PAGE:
It's worth pointing out that they do, of course, use 3D printers as part of the modern manufacturing process when they're prototyping their models from CAD designs, which is an entirely different workflow to the hand-carved figures you'd have been replicating in the 90s. But those things are much, much more expensive than what you have set up in your garage. Maybe in another decade or two home machines will be at that level, and then this conversation changes.
|>>|| No. 25178
>>25177 Chuck us a model and I'll have a crack.
If your experience of 3D printers has been FDM (filament) printing, the UV resin printers are profoundly different. They have their own problems, sure, but they're better suited to printing things like these than even the best FDM printers.
My resin printer isn't well suited for this, though - I opted for a bigger build volume one, rather than highest resolution, so arbitrary surfaces have obvious pixels under a microscope, and look rough rather than polished to the naked eye. Since the resin can clearly manage higher resolutions than the LCD panel, I assume that a smaller LCD panel would get you all the way to 10um resolution, which counts as smooth in most worlds, or maybe better for 'polished'
You can always play post-process games with a sprayed or dipped layer of something to smooth out the prints before painting, but that's another process.
|>>|| No. 25179
>You can always play post-process games with a sprayed or dipped layer of something to smooth out the prints before painting, but that's another process.
The best results I have seen have done it this way, but it's still a noticeable reduction in quality compared to "real" models.
The problem is that the painting techniques you use to get a clean look rely on very sharp edges and recesses, for shading to settle in and highlights to pick out. It only takes a very, very subtle rounding of an edge to totally lose the effect.
Take this one for example. Looks perfectly fine unpainted, you can see a few rough spots, but you'd probably say "Ah well, it's good enough isn't it? You have to look closely to see." But, when you start painting it and the Nuln Oil gets in there, it's going to look like complete fucking shit.
I mean if you're a shit painter anyway you might as well knock yourself out; but when such a large part of the hobby is the pursuit of becoming a good painter, I would wager that's a significant part of the reason 3D printing isn't bigger.
>Chuck us a model and I'll have a crack
I would have pointed you to the subreddit that housed all the files, but it's recently gone under, lol. The lawyers have been on a rampage spoiling everyone's fun recently.
|>>|| No. 25180
good grief, tell me they don't injection mould those? I don't know where you'd start...
Some of those defects look like they may be in the (scanned?) data? But yes, it could certainly be better.
We've had some demo pieces in from people trying to sell us eyewateringly expensive printers which would trounce this - but as we're discussing £200 printers, that doesn't count.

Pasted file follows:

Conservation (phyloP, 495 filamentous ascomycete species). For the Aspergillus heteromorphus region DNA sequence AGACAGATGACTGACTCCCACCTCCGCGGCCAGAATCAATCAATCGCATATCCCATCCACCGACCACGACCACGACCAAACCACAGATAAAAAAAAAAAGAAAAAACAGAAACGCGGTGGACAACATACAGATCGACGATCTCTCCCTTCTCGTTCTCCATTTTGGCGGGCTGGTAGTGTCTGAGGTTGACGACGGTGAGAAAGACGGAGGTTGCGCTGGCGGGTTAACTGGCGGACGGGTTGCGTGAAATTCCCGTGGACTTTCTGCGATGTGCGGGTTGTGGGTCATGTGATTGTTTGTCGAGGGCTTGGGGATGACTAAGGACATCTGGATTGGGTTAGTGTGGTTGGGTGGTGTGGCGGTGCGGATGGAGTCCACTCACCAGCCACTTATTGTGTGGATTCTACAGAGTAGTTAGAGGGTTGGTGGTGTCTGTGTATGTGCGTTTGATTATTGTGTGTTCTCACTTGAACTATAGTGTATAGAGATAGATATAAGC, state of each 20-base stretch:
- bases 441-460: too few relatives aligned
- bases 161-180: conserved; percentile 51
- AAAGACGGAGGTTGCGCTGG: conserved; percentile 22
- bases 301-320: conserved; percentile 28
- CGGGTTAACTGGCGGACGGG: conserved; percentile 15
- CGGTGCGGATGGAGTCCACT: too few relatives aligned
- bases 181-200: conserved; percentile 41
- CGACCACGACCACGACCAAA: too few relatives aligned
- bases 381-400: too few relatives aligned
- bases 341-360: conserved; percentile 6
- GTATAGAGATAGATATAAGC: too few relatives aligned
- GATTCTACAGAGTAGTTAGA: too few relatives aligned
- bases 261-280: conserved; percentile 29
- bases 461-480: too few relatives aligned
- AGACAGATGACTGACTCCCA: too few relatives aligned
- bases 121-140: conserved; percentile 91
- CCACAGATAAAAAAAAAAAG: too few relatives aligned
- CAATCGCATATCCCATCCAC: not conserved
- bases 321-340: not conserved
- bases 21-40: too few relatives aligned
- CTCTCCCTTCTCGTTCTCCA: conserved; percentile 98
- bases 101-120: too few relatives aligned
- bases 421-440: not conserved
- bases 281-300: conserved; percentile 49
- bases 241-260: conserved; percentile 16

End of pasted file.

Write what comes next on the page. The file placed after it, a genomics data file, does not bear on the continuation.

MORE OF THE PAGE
|>>|| No. 25181
They're moulded as multi-part kits, but I still don't envy their toolmakers.
|>>|| No. 25182
For reference this is what the sprue would look like for a real one of those. The reason all the bits are in such a seemingly random order is to optimise the layout for injection moulding.
The obvious complexity here is the reason older models from the hand-made days had much simpler poses. Now that they use CAD instead, you can make whatever kind of model you like and just have the computer figure out how to slice it up.
|>>|| No. 25183
I really don't like these types of sprues, they're cropping up more and more and are a pig to work with for bits and converting. I don't mind monopose too much (my armies are mostly all currently old metals) but it's a bit weird seeing them revert to that style from the old more customisable stuff that was being introduced from 3rd edition or so.
The most blatant example in my mind is recently the skeleton warriors update. The old kit was possibly the finest collection of bones and ancient accessories made for tabletop, whereas the new kit builds exactly 10 specific models with an alternative weapon option (that is actually meaningless in game for some fucking bizarre reason) and nary a spare head to use on other things.
|>>|| No. 25184
To spell out my groggy complaining, per 10 skeletons the new kits gives you 10 spare of the weapons you didn't use and nothing else. And no musician. The fuckers.
The old kit gave you 24 various skulls, 12 spears, 13 swords, 17 shields, a banner bearer, 11 or 12 torsos
and my favourite - a trumpet musician. On the same size of sprue. Fuckin annoying losing all that goodness.
|>>|| No. 25185
As always with Games Workshop, every step forwards is always accompanied by two steps backwards.
They've developed a nasty habit of re-writing the rules for 40k units so that you can only give them what they come with in the box. It's usually an incredibly illogical loadout that doesn't work well in game, where normally the trick was you'd buy a couple of boxes to make a set of each.
It's hard to tell where the logic was with that kind of stuff, because it actually goes against the usual understandable "well they just want you to buy more innit" rationalisation.
|>>|| No. 25186
Everyone would end up buying a box or 2 of those old skeleton warriors. They were so flexible in their use that they would be used for basing models or, modding vehicles and generally sticking skulls on stuff. The new skeletons, apart from looking to be a bit bigger are a step backward in their lack of poseability.
|>>|| No. 25187
As a younglad I remember using a spare head and an arm or two as a skeleton 'rising up out of the ground'.